A number of the comments that I’ve received on my writings, and that I’ve seen on the writings of others who advocate for more entrepreneurial thought in the concert music world, are along the lines of, “This works fine for composers who write accessible music, but what about those of us who don’t?”

This is a legitimate question, and the answer is: this approach will still work for you, but you can’t expect as large of an audience. Absolutely do not change what you’re doing to suit what you think “the market” wants – that’s artistic suicide. Yes, your audience will be smaller, but they’ll be just as enthusiastic, provided that your work is of high quality.

And I should add: writing at a high level of quality, with a solid grasp of your craft…that’s the one assumption that I make throughout my writings on these topics. You must write well – anything less is unacceptable.

Back in fiction-land, a novelist who writes legal thrillers will, by the nature of the genre that he writes in, have a larger target market than, say, someone who writes Westerns. The writer of Westerns may not have as big of a readership, but they will be loyal to him so long as he continues to write to the best of his abilities. He shouldn’t start putting wizard vampires who are into BSDM in his books because he thinks it will sell more copies.

Although this is more a part of the Ethical Marketing discussion: for composers whose works are less “accessible”, I think it’s a safe assumption that you’re also a consumer of similar works by other composers. You’ll pay to go to concerts featuring music in a style similar to yours, and you’ll pay to buy recordings of music in a style similar to yours. While you’re a part of the larger concert music community, you’re also a part of a smaller community who values and actively searches out this style of music….Find these people. They are your audience. They are your market.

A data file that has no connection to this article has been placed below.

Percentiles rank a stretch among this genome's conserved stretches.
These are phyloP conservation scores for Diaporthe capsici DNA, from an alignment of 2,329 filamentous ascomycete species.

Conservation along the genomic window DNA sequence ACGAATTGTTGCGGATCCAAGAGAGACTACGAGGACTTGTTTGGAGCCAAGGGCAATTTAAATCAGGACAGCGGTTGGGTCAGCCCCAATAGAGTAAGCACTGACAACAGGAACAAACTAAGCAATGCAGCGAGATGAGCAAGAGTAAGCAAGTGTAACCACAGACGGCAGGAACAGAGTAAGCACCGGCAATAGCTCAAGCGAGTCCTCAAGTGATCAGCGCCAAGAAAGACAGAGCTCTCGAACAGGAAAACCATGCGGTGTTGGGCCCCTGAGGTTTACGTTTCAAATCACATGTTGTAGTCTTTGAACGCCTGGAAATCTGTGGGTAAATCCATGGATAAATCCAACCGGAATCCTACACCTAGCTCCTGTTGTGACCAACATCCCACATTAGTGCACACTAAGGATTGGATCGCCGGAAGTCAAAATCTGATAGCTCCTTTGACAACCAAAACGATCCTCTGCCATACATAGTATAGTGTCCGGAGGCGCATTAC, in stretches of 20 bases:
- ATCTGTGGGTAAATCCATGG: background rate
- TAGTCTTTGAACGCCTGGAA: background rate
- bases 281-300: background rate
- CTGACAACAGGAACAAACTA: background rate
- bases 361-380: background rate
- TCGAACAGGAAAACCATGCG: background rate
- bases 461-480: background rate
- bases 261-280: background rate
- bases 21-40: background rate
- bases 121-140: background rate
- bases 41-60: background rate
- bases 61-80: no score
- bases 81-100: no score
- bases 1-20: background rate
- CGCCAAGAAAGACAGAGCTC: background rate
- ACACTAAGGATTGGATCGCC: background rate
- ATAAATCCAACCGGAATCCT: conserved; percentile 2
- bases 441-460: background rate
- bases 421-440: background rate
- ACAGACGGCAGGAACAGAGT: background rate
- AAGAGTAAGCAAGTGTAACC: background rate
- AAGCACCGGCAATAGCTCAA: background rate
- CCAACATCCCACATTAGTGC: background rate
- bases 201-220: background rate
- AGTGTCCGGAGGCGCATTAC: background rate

You may have a harder time convincing consumers of more “accessible” styles to listen to your works. Similarly, I’ll have a harder time convincing consumers of less “accessible” styles to listen to mine. I’m not going to change my style to “pander” to an audience that doesn’t enjoy what I feel artistically compelled to write, and neither should you. And similarly, a larger or a smaller potential audience doesn’t make one style more or less valid – merely more or less popular or more or less rarefied.

And to briefly address the idea of “cheapening” concert music…. Because concert music is predicated on a high level and quality of musical thought, the field would have to undergo a massive transformation in order for poorly-composed works written “for the market” to gain any sort of significant foothold. Although there are fads and passing fancies that may portend doom to some, I place my faith in composers, performers, schools, organizations, and genuine lovers of concert music to continue to value quality of musical expression, and to pass on to each new generation of musicians an appreciation for high musical standards.

To sum up: Every piece you write should be the best that you’re capable of. It should be a work of art that you’re proud of, and that represents your truest voice. And once it’s finished and ready to go out into the world, it becomes a product (and no less a work of art) for you to market to performers and listeners who will value what you do. Wear your composer hat while you’re writing, and then your publisher hat when you’re trying to sell your finished works. Keep your marketing hat away from your writing chair: that way lies madness.

Art first, Business second.